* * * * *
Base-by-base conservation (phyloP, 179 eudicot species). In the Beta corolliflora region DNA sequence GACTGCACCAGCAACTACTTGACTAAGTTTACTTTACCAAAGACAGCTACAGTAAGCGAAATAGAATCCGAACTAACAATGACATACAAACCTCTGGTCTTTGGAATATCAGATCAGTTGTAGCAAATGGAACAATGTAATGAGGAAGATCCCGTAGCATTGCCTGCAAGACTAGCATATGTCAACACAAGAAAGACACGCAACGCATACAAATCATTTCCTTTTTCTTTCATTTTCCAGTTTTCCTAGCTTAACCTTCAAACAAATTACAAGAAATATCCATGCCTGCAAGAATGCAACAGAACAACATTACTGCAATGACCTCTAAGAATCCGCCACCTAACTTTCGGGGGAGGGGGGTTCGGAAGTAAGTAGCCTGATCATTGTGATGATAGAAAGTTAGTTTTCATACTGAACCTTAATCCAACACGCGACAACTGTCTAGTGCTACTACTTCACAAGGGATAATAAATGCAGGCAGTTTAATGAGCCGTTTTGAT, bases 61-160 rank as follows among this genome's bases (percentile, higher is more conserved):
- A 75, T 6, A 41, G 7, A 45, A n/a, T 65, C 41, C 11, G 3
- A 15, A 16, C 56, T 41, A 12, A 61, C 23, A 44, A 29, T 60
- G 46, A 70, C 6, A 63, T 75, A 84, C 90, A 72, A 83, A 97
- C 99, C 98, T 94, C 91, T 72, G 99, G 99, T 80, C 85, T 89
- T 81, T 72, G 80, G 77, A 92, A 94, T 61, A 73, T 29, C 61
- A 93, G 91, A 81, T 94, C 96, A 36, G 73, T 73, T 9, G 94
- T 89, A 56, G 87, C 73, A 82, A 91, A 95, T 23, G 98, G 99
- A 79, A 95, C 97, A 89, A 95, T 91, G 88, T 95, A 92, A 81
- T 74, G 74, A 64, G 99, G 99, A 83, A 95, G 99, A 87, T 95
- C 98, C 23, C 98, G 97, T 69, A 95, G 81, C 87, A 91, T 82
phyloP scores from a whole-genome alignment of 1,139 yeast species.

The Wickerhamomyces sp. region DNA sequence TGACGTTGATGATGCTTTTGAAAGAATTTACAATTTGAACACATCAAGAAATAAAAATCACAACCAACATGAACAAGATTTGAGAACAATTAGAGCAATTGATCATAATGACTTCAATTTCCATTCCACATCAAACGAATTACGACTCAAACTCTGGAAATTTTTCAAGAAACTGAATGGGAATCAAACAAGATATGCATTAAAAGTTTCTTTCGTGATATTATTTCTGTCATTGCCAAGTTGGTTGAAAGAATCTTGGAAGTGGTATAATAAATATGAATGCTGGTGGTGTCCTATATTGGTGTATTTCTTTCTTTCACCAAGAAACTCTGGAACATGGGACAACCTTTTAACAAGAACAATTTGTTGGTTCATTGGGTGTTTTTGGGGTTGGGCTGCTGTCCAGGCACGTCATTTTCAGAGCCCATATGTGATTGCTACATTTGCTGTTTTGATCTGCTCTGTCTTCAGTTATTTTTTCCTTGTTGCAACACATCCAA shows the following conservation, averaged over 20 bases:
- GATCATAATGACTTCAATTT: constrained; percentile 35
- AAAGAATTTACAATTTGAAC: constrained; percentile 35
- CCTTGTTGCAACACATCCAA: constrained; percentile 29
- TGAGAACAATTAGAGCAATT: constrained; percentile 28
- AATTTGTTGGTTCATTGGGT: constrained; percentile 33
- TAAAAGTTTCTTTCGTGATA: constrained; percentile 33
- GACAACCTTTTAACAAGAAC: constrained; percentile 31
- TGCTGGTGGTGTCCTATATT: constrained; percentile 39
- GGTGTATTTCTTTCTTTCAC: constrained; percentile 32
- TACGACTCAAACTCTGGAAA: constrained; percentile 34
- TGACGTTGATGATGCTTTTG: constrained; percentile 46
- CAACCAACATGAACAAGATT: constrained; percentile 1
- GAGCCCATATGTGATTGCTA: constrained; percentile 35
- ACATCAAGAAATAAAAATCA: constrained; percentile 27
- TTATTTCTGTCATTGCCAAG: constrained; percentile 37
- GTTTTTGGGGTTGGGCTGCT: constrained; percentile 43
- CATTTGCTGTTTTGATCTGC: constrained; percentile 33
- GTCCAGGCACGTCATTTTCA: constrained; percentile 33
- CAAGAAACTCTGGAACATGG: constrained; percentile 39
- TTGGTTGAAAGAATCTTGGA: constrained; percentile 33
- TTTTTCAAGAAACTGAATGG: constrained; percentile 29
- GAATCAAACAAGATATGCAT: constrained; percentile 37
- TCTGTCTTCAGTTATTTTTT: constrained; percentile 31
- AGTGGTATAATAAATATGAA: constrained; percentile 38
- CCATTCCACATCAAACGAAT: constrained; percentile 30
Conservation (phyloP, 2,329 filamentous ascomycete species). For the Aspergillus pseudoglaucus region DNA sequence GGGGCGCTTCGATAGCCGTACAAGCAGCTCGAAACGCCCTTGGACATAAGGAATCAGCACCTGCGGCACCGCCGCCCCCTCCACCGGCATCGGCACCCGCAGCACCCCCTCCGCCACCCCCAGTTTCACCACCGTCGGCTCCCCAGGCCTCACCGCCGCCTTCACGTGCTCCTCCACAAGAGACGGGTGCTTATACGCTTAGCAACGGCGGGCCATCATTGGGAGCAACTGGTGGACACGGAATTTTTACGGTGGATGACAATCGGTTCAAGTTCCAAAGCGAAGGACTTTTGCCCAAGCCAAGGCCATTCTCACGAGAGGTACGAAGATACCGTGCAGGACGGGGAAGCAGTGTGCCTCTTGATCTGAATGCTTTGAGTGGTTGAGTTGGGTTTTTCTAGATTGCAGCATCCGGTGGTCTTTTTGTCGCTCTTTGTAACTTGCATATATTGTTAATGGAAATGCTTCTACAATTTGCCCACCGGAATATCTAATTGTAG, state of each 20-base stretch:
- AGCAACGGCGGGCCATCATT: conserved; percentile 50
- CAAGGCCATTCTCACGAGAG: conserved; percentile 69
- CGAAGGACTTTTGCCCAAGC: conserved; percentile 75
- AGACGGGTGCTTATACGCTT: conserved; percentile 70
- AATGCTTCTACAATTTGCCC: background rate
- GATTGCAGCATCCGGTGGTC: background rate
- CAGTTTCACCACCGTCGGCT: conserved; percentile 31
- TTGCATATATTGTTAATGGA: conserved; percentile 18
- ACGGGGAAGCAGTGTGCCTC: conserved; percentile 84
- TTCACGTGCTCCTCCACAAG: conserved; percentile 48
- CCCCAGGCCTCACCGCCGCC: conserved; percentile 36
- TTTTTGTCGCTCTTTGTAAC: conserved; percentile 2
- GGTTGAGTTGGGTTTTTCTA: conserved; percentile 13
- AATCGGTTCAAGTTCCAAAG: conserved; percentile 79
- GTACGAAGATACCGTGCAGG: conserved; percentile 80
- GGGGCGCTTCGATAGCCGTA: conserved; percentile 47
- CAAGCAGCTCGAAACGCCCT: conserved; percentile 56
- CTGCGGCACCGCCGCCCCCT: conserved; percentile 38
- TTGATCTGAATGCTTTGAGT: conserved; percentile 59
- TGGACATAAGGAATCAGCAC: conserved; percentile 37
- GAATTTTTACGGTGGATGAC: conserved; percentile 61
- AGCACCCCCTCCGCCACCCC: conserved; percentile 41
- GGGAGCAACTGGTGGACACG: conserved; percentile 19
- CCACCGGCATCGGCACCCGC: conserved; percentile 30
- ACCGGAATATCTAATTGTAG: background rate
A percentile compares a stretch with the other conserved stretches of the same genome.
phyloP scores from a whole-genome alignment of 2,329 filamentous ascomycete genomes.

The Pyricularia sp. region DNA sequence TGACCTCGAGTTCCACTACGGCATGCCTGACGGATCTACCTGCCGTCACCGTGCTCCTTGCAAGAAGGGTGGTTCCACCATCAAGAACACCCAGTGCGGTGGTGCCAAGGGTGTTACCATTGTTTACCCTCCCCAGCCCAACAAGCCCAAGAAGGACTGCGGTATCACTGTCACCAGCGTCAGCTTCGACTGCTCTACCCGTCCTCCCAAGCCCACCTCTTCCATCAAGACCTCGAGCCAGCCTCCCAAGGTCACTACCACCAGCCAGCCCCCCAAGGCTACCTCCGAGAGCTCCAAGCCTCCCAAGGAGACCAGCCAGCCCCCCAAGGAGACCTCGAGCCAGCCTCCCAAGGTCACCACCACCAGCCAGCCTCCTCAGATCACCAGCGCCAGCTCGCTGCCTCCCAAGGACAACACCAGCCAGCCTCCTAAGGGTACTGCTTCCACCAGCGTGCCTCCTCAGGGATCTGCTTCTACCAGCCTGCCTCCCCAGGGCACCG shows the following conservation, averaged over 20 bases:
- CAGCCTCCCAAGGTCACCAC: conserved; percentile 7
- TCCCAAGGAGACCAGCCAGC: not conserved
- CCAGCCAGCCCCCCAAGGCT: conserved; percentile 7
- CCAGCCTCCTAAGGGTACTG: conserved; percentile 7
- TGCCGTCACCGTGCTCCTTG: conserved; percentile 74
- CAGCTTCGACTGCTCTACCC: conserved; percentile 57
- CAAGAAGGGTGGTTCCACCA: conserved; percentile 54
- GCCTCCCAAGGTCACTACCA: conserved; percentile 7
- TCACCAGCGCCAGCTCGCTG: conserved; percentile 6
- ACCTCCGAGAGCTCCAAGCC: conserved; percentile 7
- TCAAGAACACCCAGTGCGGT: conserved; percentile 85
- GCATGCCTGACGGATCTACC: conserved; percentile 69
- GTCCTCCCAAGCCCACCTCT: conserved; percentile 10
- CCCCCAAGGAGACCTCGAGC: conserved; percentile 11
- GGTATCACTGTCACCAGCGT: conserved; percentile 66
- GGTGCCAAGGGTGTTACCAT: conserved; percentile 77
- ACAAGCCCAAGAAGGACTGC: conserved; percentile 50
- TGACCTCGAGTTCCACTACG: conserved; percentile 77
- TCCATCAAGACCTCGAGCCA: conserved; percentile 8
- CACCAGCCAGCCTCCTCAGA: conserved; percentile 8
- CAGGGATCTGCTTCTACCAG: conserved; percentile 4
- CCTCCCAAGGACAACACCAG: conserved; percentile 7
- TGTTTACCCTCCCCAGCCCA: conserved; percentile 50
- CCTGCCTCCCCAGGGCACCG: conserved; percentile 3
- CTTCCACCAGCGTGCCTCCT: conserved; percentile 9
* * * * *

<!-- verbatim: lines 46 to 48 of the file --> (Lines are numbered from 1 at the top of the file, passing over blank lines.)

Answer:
- CAGTTTCACCACCGTCGGCT: conserved; percentile 31
- TTGCATATATTGTTAATGGA: conserved; percentile 18
- ACGGGGAAGCAGTGTGCCTC: conserved; percentile 84